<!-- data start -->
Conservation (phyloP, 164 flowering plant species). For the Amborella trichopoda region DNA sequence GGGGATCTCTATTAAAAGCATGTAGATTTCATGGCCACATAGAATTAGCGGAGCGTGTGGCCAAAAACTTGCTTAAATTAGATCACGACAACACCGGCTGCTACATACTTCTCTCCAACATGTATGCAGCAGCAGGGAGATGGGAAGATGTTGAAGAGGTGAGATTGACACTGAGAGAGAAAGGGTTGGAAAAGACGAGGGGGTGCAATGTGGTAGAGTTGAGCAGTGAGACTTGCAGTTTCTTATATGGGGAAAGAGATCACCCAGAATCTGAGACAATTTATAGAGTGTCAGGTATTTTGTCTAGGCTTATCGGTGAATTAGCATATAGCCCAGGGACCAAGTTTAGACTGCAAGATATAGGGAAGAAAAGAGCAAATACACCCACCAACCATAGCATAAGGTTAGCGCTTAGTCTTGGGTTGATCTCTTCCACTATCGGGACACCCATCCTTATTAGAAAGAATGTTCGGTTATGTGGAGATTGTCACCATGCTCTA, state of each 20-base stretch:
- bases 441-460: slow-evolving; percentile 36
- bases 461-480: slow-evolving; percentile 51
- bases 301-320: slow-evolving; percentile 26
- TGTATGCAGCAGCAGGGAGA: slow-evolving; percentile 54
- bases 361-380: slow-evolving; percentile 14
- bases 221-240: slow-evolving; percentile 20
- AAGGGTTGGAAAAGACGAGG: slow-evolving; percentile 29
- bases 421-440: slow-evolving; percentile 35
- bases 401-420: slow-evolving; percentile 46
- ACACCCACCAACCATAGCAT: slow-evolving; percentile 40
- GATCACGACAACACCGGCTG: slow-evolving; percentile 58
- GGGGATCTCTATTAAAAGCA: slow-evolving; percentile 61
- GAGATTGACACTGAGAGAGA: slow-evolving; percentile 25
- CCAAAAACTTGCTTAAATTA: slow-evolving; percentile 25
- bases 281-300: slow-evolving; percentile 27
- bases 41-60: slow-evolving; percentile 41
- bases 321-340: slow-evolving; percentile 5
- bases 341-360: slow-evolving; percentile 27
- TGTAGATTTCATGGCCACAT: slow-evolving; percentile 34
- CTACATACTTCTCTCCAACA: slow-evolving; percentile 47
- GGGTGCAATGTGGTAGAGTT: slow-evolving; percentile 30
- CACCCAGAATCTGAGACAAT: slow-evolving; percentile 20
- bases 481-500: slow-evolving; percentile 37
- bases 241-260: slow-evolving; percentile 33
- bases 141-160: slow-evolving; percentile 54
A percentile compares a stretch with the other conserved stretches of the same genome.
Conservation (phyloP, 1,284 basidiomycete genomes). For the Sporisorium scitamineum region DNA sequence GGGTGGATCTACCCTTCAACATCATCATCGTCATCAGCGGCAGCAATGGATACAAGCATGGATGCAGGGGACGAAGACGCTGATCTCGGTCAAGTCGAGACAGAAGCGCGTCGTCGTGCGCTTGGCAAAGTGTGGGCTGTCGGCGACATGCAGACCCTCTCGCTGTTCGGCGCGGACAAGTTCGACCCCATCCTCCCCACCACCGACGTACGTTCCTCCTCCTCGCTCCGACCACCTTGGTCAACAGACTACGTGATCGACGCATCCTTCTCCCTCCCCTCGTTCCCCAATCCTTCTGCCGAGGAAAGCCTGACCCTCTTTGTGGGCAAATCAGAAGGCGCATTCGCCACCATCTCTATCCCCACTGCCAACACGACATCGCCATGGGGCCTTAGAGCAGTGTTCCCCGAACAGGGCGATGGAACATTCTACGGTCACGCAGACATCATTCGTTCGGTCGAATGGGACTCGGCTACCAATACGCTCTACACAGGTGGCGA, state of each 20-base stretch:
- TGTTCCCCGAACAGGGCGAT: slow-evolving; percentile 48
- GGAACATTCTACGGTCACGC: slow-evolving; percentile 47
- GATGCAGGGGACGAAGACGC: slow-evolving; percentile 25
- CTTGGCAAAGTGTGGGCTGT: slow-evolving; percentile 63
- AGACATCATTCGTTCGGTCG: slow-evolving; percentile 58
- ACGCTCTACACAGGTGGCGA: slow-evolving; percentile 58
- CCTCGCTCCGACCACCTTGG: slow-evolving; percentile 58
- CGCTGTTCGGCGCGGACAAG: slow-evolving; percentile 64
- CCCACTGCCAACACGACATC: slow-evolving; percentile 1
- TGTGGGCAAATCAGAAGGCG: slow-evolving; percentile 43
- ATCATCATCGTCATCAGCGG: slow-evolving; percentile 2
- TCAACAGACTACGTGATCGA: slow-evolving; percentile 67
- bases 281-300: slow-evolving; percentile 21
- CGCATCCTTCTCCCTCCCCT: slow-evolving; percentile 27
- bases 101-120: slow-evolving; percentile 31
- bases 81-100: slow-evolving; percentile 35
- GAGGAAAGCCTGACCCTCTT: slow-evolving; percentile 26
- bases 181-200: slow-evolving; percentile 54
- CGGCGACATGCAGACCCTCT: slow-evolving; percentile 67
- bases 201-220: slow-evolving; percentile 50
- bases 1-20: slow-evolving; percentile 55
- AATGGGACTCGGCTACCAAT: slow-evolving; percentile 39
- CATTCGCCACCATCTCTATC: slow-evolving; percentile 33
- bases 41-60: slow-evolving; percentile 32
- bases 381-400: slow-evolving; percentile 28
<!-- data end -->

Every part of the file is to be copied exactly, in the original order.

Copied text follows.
Conservation (phyloP, 164 flowering plant species). For the Amborella trichopoda region DNA sequence GGGGATCTCTATTAAAAGCATGTAGATTTCATGGCCACATAGAATTAGCGGAGCGTGTGGCCAAAAACTTGCTTAAATTAGATCACGACAACACCGGCTGCTACATACTTCTCTCCAACATGTATGCAGCAGCAGGGAGATGGGAAGATGTTGAAGAGGTGAGATTGACACTGAGAGAGAAAGGGTTGGAAAAGACGAGGGGGTGCAATGTGGTAGAGTTGAGCAGTGAGACTTGCAGTTTCTTATATGGGGAAAGAGATCACCCAGAATCTGAGACAATTTATAGAGTGTCAGGTATTTTGTCTAGGCTTATCGGTGAATTAGCATATAGCCCAGGGACCAAGTTTAGACTGCAAGATATAGGGAAGAAAAGAGCAAATACACCCACCAACCATAGCATAAGGTTAGCGCTTAGTCTTGGGTTGATCTCTTCCACTATCGGGACACCCATCCTTATTAGAAAGAATGTTCGGTTATGTGGAGATTGTCACCATGCTCTA, state of each 20-base stretch:
- bases 441-460: slow-evolving; percentile 36
- bases 461-480: slow-evolving; percentile 51
- bases 301-320: slow-evolving; percentile 26
- TGTATGCAGCAGCAGGGAGA: slow-evolving; percentile 54
- bases 361-380: slow-evolving; percentile 14
- bases 221-240: slow-evolving; percentile 20
- AAGGGTTGGAAAAGACGAGG: slow-evolving; percentile 29
- bases 421-440: slow-evolving; percentile 35
- bases 401-420: slow-evolving; percentile 46
- ACACCCACCAACCATAGCAT: slow-evolving; percentile 40
- GATCACGACAACACCGGCTG: slow-evolving; percentile 58
- GGGGATCTCTATTAAAAGCA: slow-evolving; percentile 61
- GAGATTGACACTGAGAGAGA: slow-evolving; percentile 25
- CCAAAAACTTGCTTAAATTA: slow-evolving; percentile 25
- bases 281-300: slow-evolving; percentile 27
- bases 41-60: slow-evolving; percentile 41
- bases 321-340: slow-evolving; percentile 5
- bases 341-360: slow-evolving; percentile 27
- TGTAGATTTCATGGCCACAT: slow-evolving; percentile 34
- CTACATACTTCTCTCCAACA: slow-evolving; percentile 47
- GGGTGCAATGTGGTAGAGTT: slow-evolving; percentile 30
- CACCCAGAATCTGAGACAAT: slow-evolving; percentile 20
- bases 481-500: slow-evolving; percentile 37
- bases 241-260: slow-evolving; percentile 33
- bases 141-160: slow-evolving; percentile 54
A percentile compares a stretch with the other conserved stretches of the same genome.
Conservation (phyloP, 1,284 basidiomycete genomes). For the Sporisorium scitamineum region DNA sequence GGGTGGATCTACCCTTCAACATCATCATCGTCATCAGCGGCAGCAATGGATACAAGCATGGATGCAGGGGACGAAGACGCTGATCTCGGTCAAGTCGAGACAGAAGCGCGTCGTCGTGCGCTTGGCAAAGTGTGGGCTGTCGGCGACATGCAGACCCTCTCGCTGTTCGGCGCGGACAAGTTCGACCCCATCCTCCCCACCACCGACGTACGTTCCTCCTCCTCGCTCCGACCACCTTGGTCAACAGACTACGTGATCGACGCATCCTTCTCCCTCCCCTCGTTCCCCAATCCTTCTGCCGAGGAAAGCCTGACCCTCTTTGTGGGCAAATCAGAAGGCGCATTCGCCACCATCTCTATCCCCACTGCCAACACGACATCGCCATGGGGCCTTAGAGCAGTGTTCCCCGAACAGGGCGATGGAACATTCTACGGTCACGCAGACATCATTCGTTCGGTCGAATGGGACTCGGCTACCAATACGCTCTACACAGGTGGCGA, state of each 20-base stretch:
- TGTTCCCCGAACAGGGCGAT: slow-evolving; percentile 48
- GGAACATTCTACGGTCACGC: slow-evolving; percentile 47
- GATGCAGGGGACGAAGACGC: slow-evolving; percentile 25
- CTTGGCAAAGTGTGGGCTGT: slow-evolving; percentile 63
- AGACATCATTCGTTCGGTCG: slow-evolving; percentile 58
- ACGCTCTACACAGGTGGCGA: slow-evolving; percentile 58
- CCTCGCTCCGACCACCTTGG: slow-evolving; percentile 58
- CGCTGTTCGGCGCGGACAAG: slow-evolving; percentile 64
- CCCACTGCCAACACGACATC: slow-evolving; percentile 1
- TGTGGGCAAATCAGAAGGCG: slow-evolving; percentile 43
- ATCATCATCGTCATCAGCGG: slow-evolving; percentile 2
- TCAACAGACTACGTGATCGA: slow-evolving; percentile 67
- bases 281-300: slow-evolving; percentile 21
- CGCATCCTTCTCCCTCCCCT: slow-evolving; percentile 27
- bases 101-120: slow-evolving; percentile 31
- bases 81-100: slow-evolving; percentile 35
- GAGGAAAGCCTGACCCTCTT: slow-evolving; percentile 26
- bases 181-200: slow-evolving; percentile 54
- CGGCGACATGCAGACCCTCT: slow-evolving; percentile 67
- bases 201-220: slow-evolving; percentile 50
- bases 1-20: slow-evolving; percentile 55
- AATGGGACTCGGCTACCAAT: slow-evolving; percentile 39
- CATTCGCCACCATCTCTATC: slow-evolving; percentile 33
- bases 41-60: slow-evolving; percentile 32
- bases 381-400: slow-evolving; percentile 28